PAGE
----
The best way to achieve investing success is to buy and hold a wide range of top-quality companies when they trade at a discount to their true valuations. This is the classic approach used by value investors who use fundamental research to identify and then buy undervalued shares.

Other traders prefer to let the market tell them what to do by employing a momentum style of short-term trading with almost no regard to a stock’s valuation. This type of technical trading largely relies on using periodical moving averages to provide buy or sell signals as stocks break 10,20,30,50,100 or 200-day moving averages to the up or downside. The shorter the moving average the shorter the period of time a trader is likely to hold a stock.

When stocks break longer term moving averages due to strong fundamentals they can really fly as hot money then also flows into them in the pursuit of a quick profit. However, investors should be careful buying these stocks as they can reverse course quickly when fundamental or technical investors look to book profits at the same time. Below I have seven stocks on the march that may or may not offer good fundamental value to investors.

Vita Group Limited (ASX: VTG) is the telco store operator that has seen its shares triple in value over just the last year to smash through just about every moving average possible. Selling for $5.27 it’s probably around fair value now given it’s on 24x analysts’ estimates for FY17 earnings and the stock looks a hold in my opinion.

Trade Me Group Ltd (ASX: TME) is a hot digital growth stock that dominates the online classifieds space across multiple sectors like employment, real estate, automobiles and the trade in second-hand goods across New Zealand. The stock is up 75% over the last year and selling for $5.65 on 27x analysts’ estimates of FY17’s earnings it looks expensive and a hold at best.

iSentia Group Ltd (ASX: ISD) is another business that will soon be coming onto the screens of momentum-style investors after it recently posted stronger-than-expected full year earnings results. This media monitoring business currently sells for $3.90, which on a fundamental basis looks reasonable value and I expect it could post a strong finish to 2016.

Altium Limited (ASX: ALU) is the Internet of Things software business that has seen its shares rise 50% over the last three months and 32% since it reported its full year results on August 24. This stock has really gone gangbusters and is probably due to take a breather based on the fundamentals.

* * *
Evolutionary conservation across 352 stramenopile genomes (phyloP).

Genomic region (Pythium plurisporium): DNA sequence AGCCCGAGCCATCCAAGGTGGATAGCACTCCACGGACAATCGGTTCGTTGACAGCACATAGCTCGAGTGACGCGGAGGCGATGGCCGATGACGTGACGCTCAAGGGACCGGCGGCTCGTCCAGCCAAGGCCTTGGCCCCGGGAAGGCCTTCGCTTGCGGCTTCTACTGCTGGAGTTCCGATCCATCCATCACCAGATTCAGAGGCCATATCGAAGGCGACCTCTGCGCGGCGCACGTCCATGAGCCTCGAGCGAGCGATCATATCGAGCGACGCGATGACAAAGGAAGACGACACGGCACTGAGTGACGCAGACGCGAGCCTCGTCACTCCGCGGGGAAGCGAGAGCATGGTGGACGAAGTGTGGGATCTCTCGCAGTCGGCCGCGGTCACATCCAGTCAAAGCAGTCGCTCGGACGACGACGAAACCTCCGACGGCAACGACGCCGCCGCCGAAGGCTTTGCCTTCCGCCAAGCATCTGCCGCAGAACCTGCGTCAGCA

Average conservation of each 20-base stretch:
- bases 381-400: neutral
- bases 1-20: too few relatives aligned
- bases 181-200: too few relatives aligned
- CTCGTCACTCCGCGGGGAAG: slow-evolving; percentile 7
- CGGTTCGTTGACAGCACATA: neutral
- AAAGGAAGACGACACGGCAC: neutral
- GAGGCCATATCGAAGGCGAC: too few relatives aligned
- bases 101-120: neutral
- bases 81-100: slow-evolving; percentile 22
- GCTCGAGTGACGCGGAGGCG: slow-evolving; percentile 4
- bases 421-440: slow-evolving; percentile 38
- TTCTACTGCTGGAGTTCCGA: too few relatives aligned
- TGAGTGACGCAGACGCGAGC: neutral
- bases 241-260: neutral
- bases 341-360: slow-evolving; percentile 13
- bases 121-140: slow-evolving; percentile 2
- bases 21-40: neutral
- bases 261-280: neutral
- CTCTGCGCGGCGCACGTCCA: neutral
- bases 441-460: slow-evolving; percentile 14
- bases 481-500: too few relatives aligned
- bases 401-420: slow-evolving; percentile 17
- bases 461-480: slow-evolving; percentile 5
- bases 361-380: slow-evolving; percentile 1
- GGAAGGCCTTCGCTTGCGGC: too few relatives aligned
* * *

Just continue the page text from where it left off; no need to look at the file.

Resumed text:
XERO FPO NZ (ASX: XRO) is the cloud accounting specialist that is a tricky business to value due to the unknowns around how strongly it can keep growing around the world due to the competitive environment in which it operates. Its 60% rise over the past year will also see it on the screens of technical traders, while value investors remain split over its earnings growth potential. Today the stock sells for $19.60 and given the financials it remains high up the risk scale, although arguably remains a buy given its growth trajectory and outlook.

Domino’s Pizza Enterprises Ltd. (ASX: DMP) is a classic momentum stock as it has almost doubled in value over the course of the past year to reach a market value of more than $6.5 billion. Selling for $74.40 it trades on around 55x analysts’ estimates for FY17’s earnings, which is sky high for a pizza delivery business. The stock looks ripe for a tumble on any hint of disappointment regarding its margin-widening European growth project.

Webjet Limited (ASX: WEB) is another digital growth business that is flying thanks to the powerful combination of acquisitive and organic growth driving its revenues and profits higher. The stock has tripled in value over the course of the past year as it comes on the screens of momentum traders and index funds alike after qualifying to join the S&P/ASX 200. Today it sells for $10.30 on around 25x analysts’ estimates for earnings per share. In my opinion it looks a hold at best.

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Motley Fool contributor Tom Richardson owns shares of Altium, Webjet Ltd., and Xero.

You can find Tom on Twitter @tommyr345

The Motley Fool Australia owns shares of Altium and Xero. We Fools may not all hold the same opinions, but we all believe that considering a diverse range of insights makes us better investors. The Motley Fool has a disclosure policy. This article contains general investment advice only (under AFSL 400691). Authorised by Bruce Jackson.